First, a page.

When You’re a Small Business, E-Commerce Is Tougher Than It Looks
Consumers’ pandemic reliance on online ordering benefited the giants. For many independent retailers, it helped keep the doors open.
By Amy Haimerl
A chair sits in the middle of Holiday Market, a specialty grocer near Detroit, and if customers are lucky, they’ll find Tom Violante Sr. sitting in it. The 91-year-old founder still comes to work most days — and he knows where everything is in its 60,000 square feet.
“He asks everyone if they found what they wanted,” said his son, Tom Violante Jr., who operates the store with his sister and brother-in-law. “If they haven’t, he’ll tell them which aisle it is in, how many steps it takes to get there, and where it’s located, knee, head or belly high.”
That’s the type of customer service the store, in Royal Oak, Mich., is known for. So, when Tom Violante Jr. began considering offering online grocery shopping, he wanted to provide that same level of care. He didn’t expect the service to be a huge revenue generator, but he saw the future coming, as online brands such as Chewy and Winc wooed his customers away. In 2019, he assembled a team to build an online platform that could handle the store’s 60,000 items.
He was glad he had when the pandemic hit.
“When we first started, we were so busy people couldn’t get a pickup slot for a week, but we wanted to get it to within two days,” he said. “Now we’re at same-day pickup.”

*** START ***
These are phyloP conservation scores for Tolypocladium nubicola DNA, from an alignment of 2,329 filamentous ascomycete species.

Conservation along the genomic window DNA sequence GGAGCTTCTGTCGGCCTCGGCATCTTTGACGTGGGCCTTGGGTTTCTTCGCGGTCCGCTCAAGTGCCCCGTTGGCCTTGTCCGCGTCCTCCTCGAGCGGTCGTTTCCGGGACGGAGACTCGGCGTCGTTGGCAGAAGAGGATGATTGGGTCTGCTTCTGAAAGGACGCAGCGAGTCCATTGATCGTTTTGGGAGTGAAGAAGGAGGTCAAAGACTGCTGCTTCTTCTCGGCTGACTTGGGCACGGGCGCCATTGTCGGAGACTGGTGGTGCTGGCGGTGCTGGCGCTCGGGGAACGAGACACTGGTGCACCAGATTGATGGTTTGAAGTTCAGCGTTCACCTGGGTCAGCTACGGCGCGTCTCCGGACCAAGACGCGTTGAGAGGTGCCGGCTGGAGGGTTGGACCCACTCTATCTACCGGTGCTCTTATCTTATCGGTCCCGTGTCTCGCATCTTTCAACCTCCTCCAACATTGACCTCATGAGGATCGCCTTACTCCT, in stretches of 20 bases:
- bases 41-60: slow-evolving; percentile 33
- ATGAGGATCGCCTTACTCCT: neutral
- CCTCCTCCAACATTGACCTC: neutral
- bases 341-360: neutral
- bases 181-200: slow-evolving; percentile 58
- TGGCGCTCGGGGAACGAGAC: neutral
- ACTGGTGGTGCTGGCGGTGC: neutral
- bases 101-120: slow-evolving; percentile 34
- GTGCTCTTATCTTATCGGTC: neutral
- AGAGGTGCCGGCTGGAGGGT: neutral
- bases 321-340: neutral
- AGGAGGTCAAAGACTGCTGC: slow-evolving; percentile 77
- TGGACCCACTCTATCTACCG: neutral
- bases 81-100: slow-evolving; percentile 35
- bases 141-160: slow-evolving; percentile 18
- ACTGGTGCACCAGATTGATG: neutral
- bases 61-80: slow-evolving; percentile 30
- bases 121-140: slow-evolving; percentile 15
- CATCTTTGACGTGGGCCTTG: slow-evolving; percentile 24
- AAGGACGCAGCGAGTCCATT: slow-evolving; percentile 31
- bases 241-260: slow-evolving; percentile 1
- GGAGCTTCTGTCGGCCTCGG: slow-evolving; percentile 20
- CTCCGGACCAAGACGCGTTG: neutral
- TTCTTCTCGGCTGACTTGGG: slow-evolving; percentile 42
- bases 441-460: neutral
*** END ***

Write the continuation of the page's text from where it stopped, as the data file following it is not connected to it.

On a ledger of pandemic winners and losers, Holiday Market is in the positive column thanks to online shopping, which helped push the store’s overall revenue up 20 percent in 2020 compared with 2019. In fact, e-commerce is what prevented a catastrophic year for U.S. retailing. Instead of ending in a deep trough of red, online shopping pushed overall retail sales up nearly 3.5 percent, to $5.6 trillion, compared with the previous year, according to the research firm eMarketer. E-commerce alone grew by 33.6 percent in 2020.
But Holiday Market’s success is an outlier for small merchants — the boom mostly helped big business. Ten large retailers accounted for 68 percent of all U.S. e-commerce sales last year — and Amazon alone represented more than half of all online sales. Big e-commerce businesses also absorbed nearly 60 percent of all warehouse space available last year, according to real estate analysts at CoStar Group.
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